A System for Developing and Resolving Plots

One of the nice things that a GM can provide is a sense of Plot – a larger narrative that helps to structure the story the group is telling.   If we get rid of the GM, we risk losing this fun narrativist element, no?

In fact, no –  there are all sorts of fun ways for a group to get together to create interesting and surprising overarching plots collectively, without a GM.

What follows is the system I use.  Feel free to try it out!   For the record, I think perhaps something like this could have some potential even in a standard GM-and-players game – for some groups, at least.


Each player should come up with a Personal Plot for their character.

The group should also collectively agree on a Central Plot for the PC party as a whole.  (Obviously, if you’ve only got one PC, then this is just another Personal Plot – call it Personal Plot 2!)

Examples of Personal Plots include:

  • “I’m trying to find my missing sister!”
  • “I am the rightful heir to the Throne of Ardula, and I’m going to get my kingdom back!
  • “I seek the lost powers of Szarn the Sorcerous! Now, to find His Seven Secret Scrolls…”

Examples of Central Plots include:

  • “We must break the power of the Dark Lord!”
  • “The Elf Princess is struggling to keep a grip on the Wildwoods, and she needs our help!
  • “Blackrock Assassins keep trying to kill us, and we don’t know why!”

If you can’t come up with plots right away, don’t worry!  You can always leave a blank for now.  Plots can be invented, changed, or abandoned at will, and the events of the campaign usually suggest some appropriate ones pretty quickly.

Accumulating Plot Elements

During the course of the campaign, each character accumulates Personal Plot Elements toward their personal plot(s), and the group accumulates Central Plot Elements toward the Central Plot(s).  You gain a Plot Element whenever you reach a milestone – or encounter a twist – on the way to the resolution of your plot.

Continuing our examples:

  • “I tracked my sister’s kidnapper to the village of Wintersby – only to find out that he sold her to slave-traders, heading south!
  • “After many dangers, I’ve finally recovered the lost Crown of Ardula… Now, I just need to get rid of Usgaunt the Usurper!”
  • “I found the first Secret Scroll – but it’s worthless without a translator! Now, I must find someone fluent in Ancient Shemitish…”

Resolving Plots

Once you have accumulated at least 3 elements toward a plot, you can choose to resolve it.  This means coming up with a good narrative resolution, of course!  Mechanically, it also involves turning in all your plot elements in exchange for points, which can be used to buy things you might reasonably expect to gain from the resolution: Wealth, Signature Gear, new abilities – anything the narrative justifies.  You can also wait to accumulate even more plot elements before resolving the plot – and if you do, you get more points for it in the long run!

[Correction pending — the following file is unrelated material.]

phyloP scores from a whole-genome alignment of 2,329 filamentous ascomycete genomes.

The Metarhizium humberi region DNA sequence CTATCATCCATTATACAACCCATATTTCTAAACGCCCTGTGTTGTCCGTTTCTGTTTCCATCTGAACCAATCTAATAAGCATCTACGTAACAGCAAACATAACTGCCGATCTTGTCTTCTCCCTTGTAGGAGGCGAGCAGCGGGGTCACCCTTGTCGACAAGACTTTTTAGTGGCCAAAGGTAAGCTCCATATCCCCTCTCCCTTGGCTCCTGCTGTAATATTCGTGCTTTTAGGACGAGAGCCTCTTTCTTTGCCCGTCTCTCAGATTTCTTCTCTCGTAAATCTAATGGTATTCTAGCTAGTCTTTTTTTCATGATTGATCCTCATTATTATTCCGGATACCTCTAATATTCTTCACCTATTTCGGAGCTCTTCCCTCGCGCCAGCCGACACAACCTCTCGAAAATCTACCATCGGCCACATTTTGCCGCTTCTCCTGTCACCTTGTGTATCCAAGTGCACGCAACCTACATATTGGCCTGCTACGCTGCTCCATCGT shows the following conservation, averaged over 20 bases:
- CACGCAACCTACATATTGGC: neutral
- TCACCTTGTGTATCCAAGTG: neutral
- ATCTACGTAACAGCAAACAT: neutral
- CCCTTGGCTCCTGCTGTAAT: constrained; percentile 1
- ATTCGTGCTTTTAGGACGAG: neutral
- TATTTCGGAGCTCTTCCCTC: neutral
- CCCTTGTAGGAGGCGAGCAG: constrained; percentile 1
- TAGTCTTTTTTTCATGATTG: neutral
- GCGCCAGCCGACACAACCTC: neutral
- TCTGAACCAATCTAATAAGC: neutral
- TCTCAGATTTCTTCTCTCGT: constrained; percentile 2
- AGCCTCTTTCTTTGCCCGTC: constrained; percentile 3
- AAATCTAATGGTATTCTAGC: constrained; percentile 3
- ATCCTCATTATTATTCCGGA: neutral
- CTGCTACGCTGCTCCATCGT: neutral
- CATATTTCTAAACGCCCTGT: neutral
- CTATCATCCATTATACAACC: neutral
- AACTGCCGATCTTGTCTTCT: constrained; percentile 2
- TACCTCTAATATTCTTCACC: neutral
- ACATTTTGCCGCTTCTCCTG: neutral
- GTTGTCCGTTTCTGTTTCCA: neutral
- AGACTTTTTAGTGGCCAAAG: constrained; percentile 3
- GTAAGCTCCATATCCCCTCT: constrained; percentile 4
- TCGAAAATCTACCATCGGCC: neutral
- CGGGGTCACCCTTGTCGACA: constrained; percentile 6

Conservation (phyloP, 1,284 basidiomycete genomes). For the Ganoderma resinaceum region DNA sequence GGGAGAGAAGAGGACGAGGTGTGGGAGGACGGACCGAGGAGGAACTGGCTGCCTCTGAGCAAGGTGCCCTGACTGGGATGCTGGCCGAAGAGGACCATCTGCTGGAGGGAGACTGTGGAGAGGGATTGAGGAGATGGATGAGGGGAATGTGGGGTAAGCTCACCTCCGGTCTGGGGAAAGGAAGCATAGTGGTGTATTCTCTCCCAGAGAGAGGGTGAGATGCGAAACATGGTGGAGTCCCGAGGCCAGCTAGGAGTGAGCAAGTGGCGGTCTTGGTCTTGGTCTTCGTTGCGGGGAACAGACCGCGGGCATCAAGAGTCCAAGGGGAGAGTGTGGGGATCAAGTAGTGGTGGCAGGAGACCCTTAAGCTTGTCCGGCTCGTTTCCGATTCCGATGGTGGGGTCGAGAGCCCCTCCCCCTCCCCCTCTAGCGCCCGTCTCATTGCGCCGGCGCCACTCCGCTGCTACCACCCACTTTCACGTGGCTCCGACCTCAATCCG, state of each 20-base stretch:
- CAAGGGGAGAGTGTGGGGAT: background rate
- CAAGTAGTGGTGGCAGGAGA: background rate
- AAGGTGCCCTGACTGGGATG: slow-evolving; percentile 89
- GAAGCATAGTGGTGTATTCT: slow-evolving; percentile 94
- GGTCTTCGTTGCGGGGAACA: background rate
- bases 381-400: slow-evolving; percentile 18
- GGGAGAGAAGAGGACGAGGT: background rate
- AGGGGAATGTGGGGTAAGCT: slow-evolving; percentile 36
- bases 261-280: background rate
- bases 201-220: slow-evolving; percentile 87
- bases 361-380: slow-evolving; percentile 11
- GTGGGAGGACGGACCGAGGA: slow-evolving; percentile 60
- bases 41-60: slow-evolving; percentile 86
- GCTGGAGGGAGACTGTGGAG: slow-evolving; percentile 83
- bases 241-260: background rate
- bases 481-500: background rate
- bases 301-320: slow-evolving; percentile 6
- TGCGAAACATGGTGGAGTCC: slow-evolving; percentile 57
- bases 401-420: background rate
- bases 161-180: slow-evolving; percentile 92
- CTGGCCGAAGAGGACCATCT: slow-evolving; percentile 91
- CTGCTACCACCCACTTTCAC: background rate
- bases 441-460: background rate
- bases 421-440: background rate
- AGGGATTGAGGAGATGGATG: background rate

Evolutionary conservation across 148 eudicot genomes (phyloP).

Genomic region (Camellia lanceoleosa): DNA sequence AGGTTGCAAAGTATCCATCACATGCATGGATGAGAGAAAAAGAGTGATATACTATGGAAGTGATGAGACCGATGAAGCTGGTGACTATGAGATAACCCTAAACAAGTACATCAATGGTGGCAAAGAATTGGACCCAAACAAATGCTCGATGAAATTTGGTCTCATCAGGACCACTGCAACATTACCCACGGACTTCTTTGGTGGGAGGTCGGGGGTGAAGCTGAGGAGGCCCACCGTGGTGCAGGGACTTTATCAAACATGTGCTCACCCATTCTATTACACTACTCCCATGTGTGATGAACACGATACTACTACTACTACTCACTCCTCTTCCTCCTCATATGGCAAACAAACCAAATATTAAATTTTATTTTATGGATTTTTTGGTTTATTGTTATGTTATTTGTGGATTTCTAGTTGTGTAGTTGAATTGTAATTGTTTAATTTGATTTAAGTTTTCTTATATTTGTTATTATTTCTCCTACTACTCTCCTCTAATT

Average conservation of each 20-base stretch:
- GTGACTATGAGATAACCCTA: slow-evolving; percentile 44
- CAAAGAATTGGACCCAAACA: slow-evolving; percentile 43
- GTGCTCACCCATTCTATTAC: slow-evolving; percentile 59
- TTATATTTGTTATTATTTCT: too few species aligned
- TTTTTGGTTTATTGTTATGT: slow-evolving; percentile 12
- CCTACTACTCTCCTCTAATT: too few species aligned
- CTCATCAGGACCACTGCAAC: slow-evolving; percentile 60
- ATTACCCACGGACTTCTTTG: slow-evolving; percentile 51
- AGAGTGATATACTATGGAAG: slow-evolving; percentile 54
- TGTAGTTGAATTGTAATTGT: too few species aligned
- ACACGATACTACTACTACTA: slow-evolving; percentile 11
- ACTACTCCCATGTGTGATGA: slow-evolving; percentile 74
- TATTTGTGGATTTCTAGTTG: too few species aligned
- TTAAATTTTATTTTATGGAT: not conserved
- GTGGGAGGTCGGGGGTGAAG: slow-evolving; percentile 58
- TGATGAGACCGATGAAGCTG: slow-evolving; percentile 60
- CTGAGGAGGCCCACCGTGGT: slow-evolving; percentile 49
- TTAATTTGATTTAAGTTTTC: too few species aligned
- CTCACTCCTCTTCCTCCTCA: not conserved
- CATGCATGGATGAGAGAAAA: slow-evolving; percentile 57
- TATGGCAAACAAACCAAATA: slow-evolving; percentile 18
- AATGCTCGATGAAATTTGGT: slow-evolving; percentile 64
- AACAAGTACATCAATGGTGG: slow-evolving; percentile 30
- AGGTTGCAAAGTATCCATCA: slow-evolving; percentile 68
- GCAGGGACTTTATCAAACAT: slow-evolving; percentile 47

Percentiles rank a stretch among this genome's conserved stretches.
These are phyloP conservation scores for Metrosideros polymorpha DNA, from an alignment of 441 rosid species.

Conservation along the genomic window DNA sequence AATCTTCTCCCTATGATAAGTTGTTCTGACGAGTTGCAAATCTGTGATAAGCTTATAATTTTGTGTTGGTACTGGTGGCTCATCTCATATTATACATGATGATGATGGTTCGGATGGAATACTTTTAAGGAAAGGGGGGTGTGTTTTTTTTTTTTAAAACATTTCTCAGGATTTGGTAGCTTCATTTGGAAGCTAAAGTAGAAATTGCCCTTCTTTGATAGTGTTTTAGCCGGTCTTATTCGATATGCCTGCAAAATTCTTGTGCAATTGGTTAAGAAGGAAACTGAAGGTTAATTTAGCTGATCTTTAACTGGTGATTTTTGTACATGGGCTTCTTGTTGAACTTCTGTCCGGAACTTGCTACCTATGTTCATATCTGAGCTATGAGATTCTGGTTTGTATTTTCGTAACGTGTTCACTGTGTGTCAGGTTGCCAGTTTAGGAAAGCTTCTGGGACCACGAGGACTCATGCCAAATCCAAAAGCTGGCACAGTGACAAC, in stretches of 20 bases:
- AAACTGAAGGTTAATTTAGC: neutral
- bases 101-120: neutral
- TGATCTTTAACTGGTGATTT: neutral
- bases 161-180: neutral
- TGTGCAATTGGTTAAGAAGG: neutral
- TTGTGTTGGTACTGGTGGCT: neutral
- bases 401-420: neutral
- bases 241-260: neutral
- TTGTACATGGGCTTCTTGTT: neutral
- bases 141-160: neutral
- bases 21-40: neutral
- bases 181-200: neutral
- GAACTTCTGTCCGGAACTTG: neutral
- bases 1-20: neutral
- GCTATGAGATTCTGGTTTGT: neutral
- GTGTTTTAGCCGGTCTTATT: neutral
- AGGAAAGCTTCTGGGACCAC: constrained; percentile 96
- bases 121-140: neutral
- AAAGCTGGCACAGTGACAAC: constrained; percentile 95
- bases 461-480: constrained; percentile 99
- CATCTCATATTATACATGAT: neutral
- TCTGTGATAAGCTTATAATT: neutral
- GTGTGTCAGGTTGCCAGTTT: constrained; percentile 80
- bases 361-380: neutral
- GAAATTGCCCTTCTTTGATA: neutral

Resolving your Personal Plot means points for you; resolving a Central Plot means points for everyone.

Plot Elements Accumulated Points Earned
 3  15
4 20
5 30
6 35
7 45
8 50
9 60
10 70

Starting Each Session: What’s At Stake?

If you have a GM, then they will obviously determine if and when opportunties to accumulate plot elements come up.   But how do you do it without a GM?

Here’s how I do it.  Every session of  collaborative or solo play begins with a roll to determine what’s going to be at stake for the larger story.  Roll 1d.  (Need a die roller?)

1-2 We’re just continuing the story…
3-4 A Personal Plot Element for a randomly selected a character.
5 A Central Plot Element
6 A Central Plot Element and Two Personal Plot Elements for two different randomly selected a characters.

If a Personal Plot Element is at stake, then the group’s roleplaying task this session is to arrange a genuinely challenging opportunity for a randomly chosen character to make progress in relation to their Personal Plot.  If the group manages to arrange this, and if the character succeeds, then the character concerned earns a Personal Plot Element, and everyone earns a point.

If a Central Plot Element is at stake, then the group’s roleplaying task this session is to arrange a genuinely challenging opportunity for the characters to make progress in relation to the Central Plot.  If the players manage to arrange this, and if the characters succeed, then the group earns a Central Plot Element, and everyone earns a point.

(Note that, in a solo game, the “central plot” is really just a second personal plot)

Q. Ah, but what does “Genuinely Challenging” really mean?

Good question.  Really, the only answer is that it’s genuinely challenging if everyone at the table agrees it’s genuinely challenging.  One way to judge this is simply to ask whether there is any real risk of failure. “But I could have critically failed my roll!” doesn’t count here – the challenge certainly needs to be greater than that! But a 15-25% chance of failure would probably be ok, if something rests on it.

Another rule of thumb by which to judge: if you’re using all the rules I use, then a “genuinely challenging” encounter could be, for example, an encounter in which the stakes have been raised twice or more.  See Raising the Stakes.


One thought on “A System for Developing and Resolving Plots

  1. 8n another comment, I asked you about using a framework to help your story. I really like this, it works like a framework. As you learn more about the world and your character(s), you get PPE & CPE. It seems it would work out very much like the “Hero’s Journey”. I’ve been unable to get a framework to help me because I was trying to apply it too early it seems.

    This system reminds me of “Ironsworn”.


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